The primary difference between the two documents is that students who wish to write a research report can begin data collection/treatment as a part of their coursework. A thesis, on the other hand, must be a completely original piece of scholarship and must be proposed/completed outside of normal coursework. Additionally, students in the research report track must take 33 hours of coursework, with a minimum of three hours that can be taken as research credit toward their 36 hours, whereas thesis option students can take 30 total coursework hours with a minimum of six hours that can be taken as Research credit (students who take longer than expected to complete their report may take Continuing Enrollment credit to stay enrolled until completion). Finally, research reports are not uploaded to the UNI Rod Library’s database whereas the thesis papers are (at the author’s discretion). Examples of thesis topics include:
- Christians, lesbians, gays, and bisexuals: Examining the roles of uncertainty and religiosity in Christian attitudes toward LGB individuals, Megan Deanne Wharff Kavanaugh, 2013, Quantitative.
- Analyzing Rana Plaza crisis discourse from a postcolonial perspective: Implications for identity and crisis communication studies, Mir Ashfaquzzaman, 2017, Qualitative.
- Visualizing belonging: Deliberation and identification in the Vestavia Hills mascot controversy, Scott Neil Bredman, 2016, Rhetorical.
- Dancing my adoptive identity: An autoethnographic analysis of adoption narratives and performance of identity, Montana Jean Smith, 2016, Creative.
[MastersinCommunications.com] What role does faculty mentorship play in the University of Northern Iowa’s Master of Arts in Communication Studies program, and how can students make the most of these mentorship opportunities and support systems? Additionally, what career development resources and academic services are available to students of this program?
[Dr. Rudick] Faculty mentorship of students is one of the highest priorities in the department. Our program provides faculty and institutional resources to help students connect their coursework to venues beyond the classroom context (e.g., professional conferences, community presentations, corporate exhibitions). Our department faculty’s wide range of scholarly and corporate experiences ensures that we are well suited to support every student, whatever their personal or professional goals may be. The graduate director connects students with those faculty who are best equipped to mentor them, depending on the students’ goals.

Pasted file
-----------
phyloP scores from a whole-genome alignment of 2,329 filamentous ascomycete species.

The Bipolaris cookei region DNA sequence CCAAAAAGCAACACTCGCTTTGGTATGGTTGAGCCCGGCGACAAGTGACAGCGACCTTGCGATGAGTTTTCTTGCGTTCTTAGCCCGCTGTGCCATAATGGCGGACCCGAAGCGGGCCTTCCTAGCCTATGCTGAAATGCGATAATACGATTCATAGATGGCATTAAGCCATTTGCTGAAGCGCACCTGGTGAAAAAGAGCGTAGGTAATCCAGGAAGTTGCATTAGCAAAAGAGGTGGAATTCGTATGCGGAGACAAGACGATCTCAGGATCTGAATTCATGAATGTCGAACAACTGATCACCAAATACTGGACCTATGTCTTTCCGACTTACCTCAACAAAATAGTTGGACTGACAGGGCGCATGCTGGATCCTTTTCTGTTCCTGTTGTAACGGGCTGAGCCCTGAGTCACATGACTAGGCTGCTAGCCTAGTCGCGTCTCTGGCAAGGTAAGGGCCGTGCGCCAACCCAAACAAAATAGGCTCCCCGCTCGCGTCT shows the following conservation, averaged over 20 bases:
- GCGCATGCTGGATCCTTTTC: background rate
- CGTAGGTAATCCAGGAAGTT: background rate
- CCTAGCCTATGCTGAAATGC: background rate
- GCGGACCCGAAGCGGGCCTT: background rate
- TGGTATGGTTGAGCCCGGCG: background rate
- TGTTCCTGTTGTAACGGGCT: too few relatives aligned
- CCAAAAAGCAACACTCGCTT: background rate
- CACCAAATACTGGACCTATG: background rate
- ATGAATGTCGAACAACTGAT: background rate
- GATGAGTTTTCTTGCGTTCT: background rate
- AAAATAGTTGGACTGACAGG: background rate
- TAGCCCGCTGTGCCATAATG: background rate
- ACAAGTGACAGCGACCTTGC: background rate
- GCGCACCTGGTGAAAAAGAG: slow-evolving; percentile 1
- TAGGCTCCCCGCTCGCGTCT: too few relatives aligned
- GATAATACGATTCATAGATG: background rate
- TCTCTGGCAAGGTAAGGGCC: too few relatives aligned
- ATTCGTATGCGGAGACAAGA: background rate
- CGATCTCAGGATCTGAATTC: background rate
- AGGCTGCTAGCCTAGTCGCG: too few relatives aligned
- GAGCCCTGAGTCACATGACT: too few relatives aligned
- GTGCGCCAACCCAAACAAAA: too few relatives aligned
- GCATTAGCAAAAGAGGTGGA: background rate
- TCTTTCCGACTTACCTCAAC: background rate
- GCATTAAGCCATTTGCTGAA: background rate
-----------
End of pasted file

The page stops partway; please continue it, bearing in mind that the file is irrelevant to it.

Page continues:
During the first semester, students are overseen by the graduate director who advises them in curricular choices, assistantships, and other matters. During the second semester or equivalent hours enrolled, students are expected to ask a faculty member to be their adviser, particularly as it relates to the research report or thesis. They should have an adviser, and a topic for their research report or thesis, by the end of their second semester, and plan for developing their materials for that project over the summer.
[MastersinCommunications.com] What advice do you have for prospective students in terms of submitting a competitive application for the University of Northern Iowa’s Master of Arts in Communication Studies program?
[Dr. Rudick] Prospective students’ applications should demonstrate a dedication to lifelong learning, professionalism, and attention to detail. Likewise, letters of recommendation should attest to their demonstrated excellence in, and/or beyond, the classroom, openness to feedback, and work ethic. Applications, and especially the personal statement, should identify areas of interest and how those concentrations connect to the department’s faculty. Due to the size and wide range of interests in our department, it is in the best interests of applicants to identify one or two areas of concentration, the primary faculty in charge of those areas, previous work that connects to those areas, and a plan for personal and professional improvement through their potential educational experiences in our department. In short, show that you have done your homework and are making an informed commitment to attend UNI for your MA.
[MastersinCommunications.com] What makes the University of Northern Iowa’s Master of Arts in Communication Studies unique, and a particularly strong graduate degree option for students?
[Dr. Rudick] The UNI Department of Communication Studies emphasizes four areas of development: communication content knowledge, communication research practice, communication skills, and communication-based community engagement. Together, these areas ensure that a student graduating from our program is prepared to excel in their personal and professional lives through a deep knowledge of, and appreciation for, communication processes. Students from our program have clearly and consistently demonstrated that they perform extremely well when applying for top-tier PhD programs, finding professional employment, and organizing community members for positive change. Students that come to our program will find a departmental culture of faculty dedicated to cultivating student excellence.
Thank you, Dr. Rudick, for your excellent insight into the University of Northern Iowa’s Master of Arts in Communication Studies program!